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The EU is facing significant challenges in the face of the worst global recession in 50 years. To improve economic performance reforms are necessary to strengthen innovation, deepen the single market, aid transition to a low-carbon economy and improve access to European markets.
The EU has a significant interest in opposing rising protectionist sentiment and undertaking further trade liberalisation. There is considerable scope to improve the targeting of agricultural payments.
The EU economy has experienced a deep economic slump. Ongoing financial reforms and the structural reform agenda must be pursued to make future crises less likely and improve growth prospects.
Country Notes from OECD Economic Policy Reforms: Going for growth 2011 presenting OECD recommendations for structural reform priorities for individual countries.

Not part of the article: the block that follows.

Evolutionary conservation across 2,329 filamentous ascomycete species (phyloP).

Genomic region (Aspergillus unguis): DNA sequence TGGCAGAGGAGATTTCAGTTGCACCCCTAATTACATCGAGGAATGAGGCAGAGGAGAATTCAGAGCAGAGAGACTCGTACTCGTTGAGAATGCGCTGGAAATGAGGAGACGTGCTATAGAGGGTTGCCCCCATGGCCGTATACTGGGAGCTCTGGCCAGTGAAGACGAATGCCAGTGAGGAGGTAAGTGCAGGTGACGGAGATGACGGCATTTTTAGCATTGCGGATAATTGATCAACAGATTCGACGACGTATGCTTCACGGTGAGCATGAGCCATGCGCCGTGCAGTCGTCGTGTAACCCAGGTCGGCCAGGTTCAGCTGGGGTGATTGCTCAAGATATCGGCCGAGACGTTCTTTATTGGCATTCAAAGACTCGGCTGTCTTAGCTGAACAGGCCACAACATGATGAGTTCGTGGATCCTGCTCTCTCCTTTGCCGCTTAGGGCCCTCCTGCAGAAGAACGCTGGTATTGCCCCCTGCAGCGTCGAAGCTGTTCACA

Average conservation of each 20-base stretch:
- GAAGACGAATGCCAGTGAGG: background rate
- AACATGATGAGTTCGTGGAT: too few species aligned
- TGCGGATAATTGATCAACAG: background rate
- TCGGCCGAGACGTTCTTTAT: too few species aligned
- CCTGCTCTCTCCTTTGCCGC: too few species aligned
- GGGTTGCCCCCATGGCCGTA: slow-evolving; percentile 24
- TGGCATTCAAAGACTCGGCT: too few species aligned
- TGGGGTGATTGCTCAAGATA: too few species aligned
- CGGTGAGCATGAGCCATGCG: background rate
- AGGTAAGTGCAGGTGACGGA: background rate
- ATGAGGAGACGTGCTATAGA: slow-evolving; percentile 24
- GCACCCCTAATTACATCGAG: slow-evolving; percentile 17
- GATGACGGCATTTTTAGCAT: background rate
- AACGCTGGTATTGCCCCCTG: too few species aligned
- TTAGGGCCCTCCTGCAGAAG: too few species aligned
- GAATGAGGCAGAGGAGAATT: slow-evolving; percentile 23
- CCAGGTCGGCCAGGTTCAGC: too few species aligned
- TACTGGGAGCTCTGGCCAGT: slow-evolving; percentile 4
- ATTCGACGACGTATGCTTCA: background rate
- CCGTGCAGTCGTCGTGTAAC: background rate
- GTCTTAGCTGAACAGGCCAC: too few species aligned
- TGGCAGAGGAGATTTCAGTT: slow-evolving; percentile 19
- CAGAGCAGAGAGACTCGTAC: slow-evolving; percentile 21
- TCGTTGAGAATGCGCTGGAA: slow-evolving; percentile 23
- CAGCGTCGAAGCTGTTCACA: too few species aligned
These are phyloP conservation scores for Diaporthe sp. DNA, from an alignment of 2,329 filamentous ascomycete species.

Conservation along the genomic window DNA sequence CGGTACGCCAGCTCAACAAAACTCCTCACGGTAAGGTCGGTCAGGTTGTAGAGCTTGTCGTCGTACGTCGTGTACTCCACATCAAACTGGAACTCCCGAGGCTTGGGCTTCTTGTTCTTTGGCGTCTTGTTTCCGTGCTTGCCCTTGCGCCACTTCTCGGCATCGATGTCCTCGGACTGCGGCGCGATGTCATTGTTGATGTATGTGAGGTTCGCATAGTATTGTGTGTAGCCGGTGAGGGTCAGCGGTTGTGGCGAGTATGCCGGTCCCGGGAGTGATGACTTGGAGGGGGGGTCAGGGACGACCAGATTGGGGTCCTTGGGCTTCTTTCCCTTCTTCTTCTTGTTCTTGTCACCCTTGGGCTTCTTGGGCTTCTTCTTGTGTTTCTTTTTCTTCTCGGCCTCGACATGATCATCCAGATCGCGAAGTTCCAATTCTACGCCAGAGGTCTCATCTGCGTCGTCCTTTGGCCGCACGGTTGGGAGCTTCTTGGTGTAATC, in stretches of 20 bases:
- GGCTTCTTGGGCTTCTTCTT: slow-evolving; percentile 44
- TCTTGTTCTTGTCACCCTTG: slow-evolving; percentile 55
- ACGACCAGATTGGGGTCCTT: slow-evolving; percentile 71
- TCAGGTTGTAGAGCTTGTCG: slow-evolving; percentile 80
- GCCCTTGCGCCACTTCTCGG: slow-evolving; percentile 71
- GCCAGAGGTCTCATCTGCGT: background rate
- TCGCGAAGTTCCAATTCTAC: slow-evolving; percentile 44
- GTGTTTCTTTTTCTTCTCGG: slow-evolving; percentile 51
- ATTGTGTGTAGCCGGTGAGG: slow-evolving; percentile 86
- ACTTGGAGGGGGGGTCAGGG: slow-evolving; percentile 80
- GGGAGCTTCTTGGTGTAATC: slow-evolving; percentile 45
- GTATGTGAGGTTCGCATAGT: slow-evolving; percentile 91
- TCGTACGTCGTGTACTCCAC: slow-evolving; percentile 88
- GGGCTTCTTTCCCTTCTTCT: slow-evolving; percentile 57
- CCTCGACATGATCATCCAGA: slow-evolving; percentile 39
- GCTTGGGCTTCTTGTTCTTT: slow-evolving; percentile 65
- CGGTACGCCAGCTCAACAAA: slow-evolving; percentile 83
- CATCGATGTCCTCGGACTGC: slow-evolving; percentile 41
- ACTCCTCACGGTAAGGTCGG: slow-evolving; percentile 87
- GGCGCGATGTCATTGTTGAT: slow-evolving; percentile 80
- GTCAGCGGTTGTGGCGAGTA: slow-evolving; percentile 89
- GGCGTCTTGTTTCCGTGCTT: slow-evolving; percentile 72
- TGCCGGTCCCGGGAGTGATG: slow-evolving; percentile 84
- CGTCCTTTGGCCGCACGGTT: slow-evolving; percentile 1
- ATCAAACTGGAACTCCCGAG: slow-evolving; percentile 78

This report examines both the challenges and the opportunities associated with designing and using indicator systems as a tool for the governance of regional development policy.
English, , 123kb
This note, taken from Chapter 3 of Economic Policy Reforms: Going for Growth 2009, contains information about the progress in implementing reforms in line with the 2008 priorities for the European Union.
The first decade of the Economic and Monetary Union (EMU) has been a success, but the onset of recession amid ongoing financial turmoil has created new challenges.
Financial integration and development raise the likelihood of cross-border financial contagion. Further improvements are needed to European regulatory and supervisory frameworks to ensure financial stability.
The onset of recession amid tumbling inflation and continued financial market turmoil is posing considerable challenges for macroeconomic policy and ECB financial market operations.
The economic downturn and the financial turmoil are intensifying fiscal pressures. In the longer-term, progress towards fiscal sustainability and improving the quality of the public finances remain priorities.